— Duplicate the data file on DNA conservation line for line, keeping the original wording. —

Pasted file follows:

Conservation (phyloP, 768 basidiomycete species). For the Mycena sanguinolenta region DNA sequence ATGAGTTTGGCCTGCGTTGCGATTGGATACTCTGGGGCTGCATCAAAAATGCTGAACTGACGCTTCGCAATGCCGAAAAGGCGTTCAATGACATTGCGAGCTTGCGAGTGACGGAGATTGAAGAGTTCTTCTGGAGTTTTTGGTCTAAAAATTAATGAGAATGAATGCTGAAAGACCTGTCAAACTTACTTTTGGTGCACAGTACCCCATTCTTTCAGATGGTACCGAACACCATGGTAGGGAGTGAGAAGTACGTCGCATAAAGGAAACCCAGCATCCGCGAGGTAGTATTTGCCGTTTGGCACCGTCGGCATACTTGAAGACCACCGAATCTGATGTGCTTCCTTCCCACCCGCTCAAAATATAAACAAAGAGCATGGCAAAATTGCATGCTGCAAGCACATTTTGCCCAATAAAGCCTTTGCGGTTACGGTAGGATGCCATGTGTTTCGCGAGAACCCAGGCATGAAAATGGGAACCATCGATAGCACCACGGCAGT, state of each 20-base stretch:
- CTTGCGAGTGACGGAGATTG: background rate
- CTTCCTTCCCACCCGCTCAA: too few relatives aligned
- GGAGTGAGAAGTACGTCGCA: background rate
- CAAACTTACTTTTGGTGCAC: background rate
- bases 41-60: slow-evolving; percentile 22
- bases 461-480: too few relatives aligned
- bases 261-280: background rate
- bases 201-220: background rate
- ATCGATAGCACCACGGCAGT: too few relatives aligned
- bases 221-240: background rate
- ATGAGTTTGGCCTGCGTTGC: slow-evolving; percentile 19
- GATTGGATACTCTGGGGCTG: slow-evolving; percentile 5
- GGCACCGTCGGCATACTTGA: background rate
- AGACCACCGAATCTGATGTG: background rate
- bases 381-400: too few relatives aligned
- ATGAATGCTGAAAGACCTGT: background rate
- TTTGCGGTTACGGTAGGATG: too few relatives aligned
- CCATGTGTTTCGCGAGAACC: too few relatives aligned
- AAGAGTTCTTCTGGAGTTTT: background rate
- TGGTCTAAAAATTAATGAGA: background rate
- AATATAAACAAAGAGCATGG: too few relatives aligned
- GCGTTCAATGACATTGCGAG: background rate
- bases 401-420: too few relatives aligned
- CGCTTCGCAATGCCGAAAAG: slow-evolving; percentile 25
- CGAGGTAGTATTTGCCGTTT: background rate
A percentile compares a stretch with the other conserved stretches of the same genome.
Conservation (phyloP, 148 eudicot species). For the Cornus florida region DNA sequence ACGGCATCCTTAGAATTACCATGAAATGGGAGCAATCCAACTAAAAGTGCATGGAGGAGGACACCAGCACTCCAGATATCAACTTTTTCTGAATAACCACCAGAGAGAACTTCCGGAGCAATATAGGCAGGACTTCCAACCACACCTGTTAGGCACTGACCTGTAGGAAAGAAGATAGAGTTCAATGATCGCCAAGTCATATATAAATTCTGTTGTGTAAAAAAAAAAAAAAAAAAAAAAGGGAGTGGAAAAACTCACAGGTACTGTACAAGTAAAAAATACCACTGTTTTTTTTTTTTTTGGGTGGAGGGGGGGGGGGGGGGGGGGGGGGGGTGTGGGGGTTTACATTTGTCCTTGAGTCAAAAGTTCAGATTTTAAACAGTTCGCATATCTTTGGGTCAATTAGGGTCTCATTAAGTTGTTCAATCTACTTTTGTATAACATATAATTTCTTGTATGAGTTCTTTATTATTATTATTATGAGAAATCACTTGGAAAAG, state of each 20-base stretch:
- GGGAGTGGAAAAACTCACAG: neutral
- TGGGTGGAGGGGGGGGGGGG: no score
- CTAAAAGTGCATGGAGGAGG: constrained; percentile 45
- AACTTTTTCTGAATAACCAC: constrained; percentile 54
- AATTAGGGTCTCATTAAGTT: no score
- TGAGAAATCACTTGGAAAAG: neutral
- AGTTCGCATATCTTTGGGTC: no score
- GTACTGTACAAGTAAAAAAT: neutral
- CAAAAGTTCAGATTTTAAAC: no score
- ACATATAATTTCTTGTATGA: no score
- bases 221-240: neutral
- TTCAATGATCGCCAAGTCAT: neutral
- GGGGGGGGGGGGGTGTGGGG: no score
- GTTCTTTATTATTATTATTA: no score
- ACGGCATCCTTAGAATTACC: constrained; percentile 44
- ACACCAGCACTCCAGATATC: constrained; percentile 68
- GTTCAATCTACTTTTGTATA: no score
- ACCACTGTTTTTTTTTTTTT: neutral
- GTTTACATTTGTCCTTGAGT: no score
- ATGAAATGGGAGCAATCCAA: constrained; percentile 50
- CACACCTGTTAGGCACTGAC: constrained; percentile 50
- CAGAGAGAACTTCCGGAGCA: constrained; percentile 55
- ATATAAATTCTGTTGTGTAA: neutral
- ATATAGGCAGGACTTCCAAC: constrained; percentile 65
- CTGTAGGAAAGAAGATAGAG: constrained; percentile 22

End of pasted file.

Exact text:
Conservation (phyloP, 768 basidiomycete species). For the Mycena sanguinolenta region DNA sequence ATGAGTTTGGCCTGCGTTGCGATTGGATACTCTGGGGCTGCATCAAAAATGCTGAACTGACGCTTCGCAATGCCGAAAAGGCGTTCAATGACATTGCGAGCTTGCGAGTGACGGAGATTGAAGAGTTCTTCTGGAGTTTTTGGTCTAAAAATTAATGAGAATGAATGCTGAAAGACCTGTCAAACTTACTTTTGGTGCACAGTACCCCATTCTTTCAGATGGTACCGAACACCATGGTAGGGAGTGAGAAGTACGTCGCATAAAGGAAACCCAGCATCCGCGAGGTAGTATTTGCCGTTTGGCACCGTCGGCATACTTGAAGACCACCGAATCTGATGTGCTTCCTTCCCACCCGCTCAAAATATAAACAAAGAGCATGGCAAAATTGCATGCTGCAAGCACATTTTGCCCAATAAAGCCTTTGCGGTTACGGTAGGATGCCATGTGTTTCGCGAGAACCCAGGCATGAAAATGGGAACCATCGATAGCACCACGGCAGT, state of each 20-base stretch:
- CTTGCGAGTGACGGAGATTG: background rate
- CTTCCTTCCCACCCGCTCAA: too few relatives aligned
- GGAGTGAGAAGTACGTCGCA: background rate
- CAAACTTACTTTTGGTGCAC: background rate
- bases 41-60: slow-evolving; percentile 22
- bases 461-480: too few relatives aligned
- bases 261-280: background rate
- bases 201-220: background rate
- ATCGATAGCACCACGGCAGT: too few relatives aligned
- bases 221-240: background rate
- ATGAGTTTGGCCTGCGTTGC: slow-evolving; percentile 19
- GATTGGATACTCTGGGGCTG: slow-evolving; percentile 5
- GGCACCGTCGGCATACTTGA: background rate
- AGACCACCGAATCTGATGTG: background rate
- bases 381-400: too few relatives aligned
- ATGAATGCTGAAAGACCTGT: background rate
- TTTGCGGTTACGGTAGGATG: too few relatives aligned
- CCATGTGTTTCGCGAGAACC: too few relatives aligned
- AAGAGTTCTTCTGGAGTTTT: background rate
- TGGTCTAAAAATTAATGAGA: background rate
- AATATAAACAAAGAGCATGG: too few relatives aligned
- GCGTTCAATGACATTGCGAG: background rate
- bases 401-420: too few relatives aligned
- CGCTTCGCAATGCCGAAAAG: slow-evolving; percentile 25
- CGAGGTAGTATTTGCCGTTT: background rate
A percentile compares a stretch with the other conserved stretches of the same genome.
Conservation (phyloP, 148 eudicot species). For the Cornus florida region DNA sequence ACGGCATCCTTAGAATTACCATGAAATGGGAGCAATCCAACTAAAAGTGCATGGAGGAGGACACCAGCACTCCAGATATCAACTTTTTCTGAATAACCACCAGAGAGAACTTCCGGAGCAATATAGGCAGGACTTCCAACCACACCTGTTAGGCACTGACCTGTAGGAAAGAAGATAGAGTTCAATGATCGCCAAGTCATATATAAATTCTGTTGTGTAAAAAAAAAAAAAAAAAAAAAAGGGAGTGGAAAAACTCACAGGTACTGTACAAGTAAAAAATACCACTGTTTTTTTTTTTTTTGGGTGGAGGGGGGGGGGGGGGGGGGGGGGGGGTGTGGGGGTTTACATTTGTCCTTGAGTCAAAAGTTCAGATTTTAAACAGTTCGCATATCTTTGGGTCAATTAGGGTCTCATTAAGTTGTTCAATCTACTTTTGTATAACATATAATTTCTTGTATGAGTTCTTTATTATTATTATTATGAGAAATCACTTGGAAAAG, state of each 20-base stretch:
- GGGAGTGGAAAAACTCACAG: neutral
- TGGGTGGAGGGGGGGGGGGG: no score
- CTAAAAGTGCATGGAGGAGG: constrained; percentile 45
- AACTTTTTCTGAATAACCAC: constrained; percentile 54
- AATTAGGGTCTCATTAAGTT: no score
- TGAGAAATCACTTGGAAAAG: neutral
- AGTTCGCATATCTTTGGGTC: no score
- GTACTGTACAAGTAAAAAAT: neutral
- CAAAAGTTCAGATTTTAAAC: no score
- ACATATAATTTCTTGTATGA: no score
- bases 221-240: neutral
- TTCAATGATCGCCAAGTCAT: neutral
- GGGGGGGGGGGGGTGTGGGG: no score
- GTTCTTTATTATTATTATTA: no score
- ACGGCATCCTTAGAATTACC: constrained; percentile 44
- ACACCAGCACTCCAGATATC: constrained; percentile 68
- GTTCAATCTACTTTTGTATA: no score
- ACCACTGTTTTTTTTTTTTT: neutral
- GTTTACATTTGTCCTTGAGT: no score
- ATGAAATGGGAGCAATCCAA: constrained; percentile 50
- CACACCTGTTAGGCACTGAC: constrained; percentile 50
- CAGAGAGAACTTCCGGAGCA: constrained; percentile 55
- ATATAAATTCTGTTGTGTAA: neutral
- ATATAGGCAGGACTTCCAAC: constrained; percentile 65
- CTGTAGGAAAGAAGATAGAG: constrained; percentile 22